TO say Louise Mather's rise through the weightlifting ranks has been swift would be something of an understatement.

It is a seed which only first took root while watching from the stands as a spectator at the 2012 Olympic Games. An inspired Mather purchased a "old rusty bar" from the internet and began to practice in her basement, honing her technique by watching YouTube clips.

Now, less than two years later, Mather, 30, is among the four-strong Team Scotland weightlifting squad named last week to compete at the 2014 Commonwealth Games. "It's a pretty fast transition but it doesn't feel that way," she says. "I feel like I've spent the last 10 years of my life in the gym."

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Having previously played football at university before more recently dabbling in powerlifting and CrossFit, Glasgow-based Mather knew immediately she had found her sporting vocation.

"I went to the Olympics, taking my sister for her birthday," she says. "We went to see what would be my category - the women's 69kg - and I got really excited. I loved it and at the end said: 'I think I should have a bash at that sport'."

So that is what she did. After a brief period mucking around with that rusty bar - a snip at £8 - Mather was introduced to coach Ray Cavanagh through a friend. From the outset, Cavanagh - a former Commonwealth Games competitor - was impressed with her abilities.

"He said: 'Yeah, I think we've got something to work with here so could you never leave'?" she smiles. "Then the qualification standards for the Commonwealths came out and he thought these were possible targets for me if I trained really hard and didn't get distracted. So that's what I did."

Mather tells the story with nonchalance, but beneath the surface lies the determination of an athlete who has resolutely worked her socks off for the best part of 18 months to gain the required qualification standard. She recalls the often harsh realities of that steep learning curve.

"There's a lot of frustration because you know the movements and what it feels like when it's right," she says. "I compare it to a golf swing when you hit that ball just right and it makes the right sound; it's the exact same with weightlifting. When you get the right line it feels amazing so you chase that.

"If you can't find it that day - whether it's because you're fatigued or something's just out of alignment - that's when it's frustrating. I always lift better when I'm happy and having a good time so I always try to go into the gym with that sort of attitude. If I hit the weights then great, if not I'll just come back in the next day and try it again."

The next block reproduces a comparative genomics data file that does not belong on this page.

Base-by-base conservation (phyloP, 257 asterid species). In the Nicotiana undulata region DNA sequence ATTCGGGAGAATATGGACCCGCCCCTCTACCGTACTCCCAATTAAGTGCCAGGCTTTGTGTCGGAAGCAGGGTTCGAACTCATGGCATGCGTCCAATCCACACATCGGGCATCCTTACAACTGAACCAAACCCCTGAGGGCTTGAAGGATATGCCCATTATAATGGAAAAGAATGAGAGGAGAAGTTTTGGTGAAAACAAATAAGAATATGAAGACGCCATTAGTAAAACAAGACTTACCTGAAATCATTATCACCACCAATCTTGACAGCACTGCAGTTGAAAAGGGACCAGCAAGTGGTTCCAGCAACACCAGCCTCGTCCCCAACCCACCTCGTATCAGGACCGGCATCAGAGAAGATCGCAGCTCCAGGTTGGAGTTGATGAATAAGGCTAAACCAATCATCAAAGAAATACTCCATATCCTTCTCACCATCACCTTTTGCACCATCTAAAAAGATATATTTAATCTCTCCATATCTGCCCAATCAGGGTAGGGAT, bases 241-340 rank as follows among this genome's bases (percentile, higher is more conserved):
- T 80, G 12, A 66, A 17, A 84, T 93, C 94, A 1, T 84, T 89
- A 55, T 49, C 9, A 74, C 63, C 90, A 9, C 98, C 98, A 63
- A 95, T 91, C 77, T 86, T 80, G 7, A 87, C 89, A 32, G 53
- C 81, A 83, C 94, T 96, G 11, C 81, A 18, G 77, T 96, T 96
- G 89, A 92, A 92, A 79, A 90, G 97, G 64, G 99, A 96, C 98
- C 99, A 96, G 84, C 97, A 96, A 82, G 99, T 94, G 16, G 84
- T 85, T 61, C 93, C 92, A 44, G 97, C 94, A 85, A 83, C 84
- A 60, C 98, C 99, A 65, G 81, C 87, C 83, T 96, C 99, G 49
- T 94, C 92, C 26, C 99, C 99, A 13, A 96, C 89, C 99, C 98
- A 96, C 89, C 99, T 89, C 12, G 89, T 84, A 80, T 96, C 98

Her personal best for the snatch stands at 78kg alongside 97kg for the clean and jerk, giving her a combined total of 175kg. "That is 11kg over the qualifying standard. I actually made the next standard above so it means if I struggle - because I really like my food - I will still be fine," she jokes.

Mather, who joins Georgi Black, Sophie Smyth and Peter Kirkbride in the Scottish side, grins broadly when the notion of "girl power" is mentioned given that 75% of the weightlifting team are women. "It's exciting isn't it?" she says. "There's a great camaraderie between us all and it helps to have that support."

She juggles training around her day job as a freelance videographer and photographer, admitting the main sacrifice in pursuing her sporting goals has been temporarily shelving a passion for music.

"I've been in an electro rock band called Any Color Black for the past eight years," she says. "I'm the singer and I play guitar. We started off as a four-piece then ended up as a two piece because we're difficult to get on with - no really, we are. We've done relatively well but with all the training I need to do for the Commonwealth Games we've suspended it. And my band-mate has another beautiful baby boy now so that also has an impact.

"We're actually really good. We were offered a big gig on a boat for the Sound to Sea festival but I had to say no because I tend to get whiplash after a performance - if you watch the videos on YouTube you'll understand why. So I couldn't go into one of the biggest weightlifting contests of my life needing a rub down before I start."

Mather isn't convinced her past onstage experience has adequately prepared her for the prospect of an adoring public at the Games.

"People say I shouldn't be fazed by the crowd in Glasgow because I've played in front of 20,000 people in Germany but this is really different," she says. "I'm in Spandex making pain faces [rather than] caked in eyeliner with my hair over my face, running back and forward across a stage."

Not for her either the heady excesses of a stereotypical touring musician. "It's funny because we're the geekiest band you'd ever meet," she says. "We were always like: 'Yeah, let's drink Jack Daniels' and then secretly go to bed. So we always tried to portray a bit of the rock'n'roll lifestyle - and there were occasions obviously - but we were very careful about it.

"One of the reasons I got into weightlifting is that I'm a perfectionist and it was the same with the band. If we went on stage and I knew that we hadn't really had the right preparation I was uncomfortable. It's the exact same on the platform: I have to feel like I've done everything possible to give my best performance."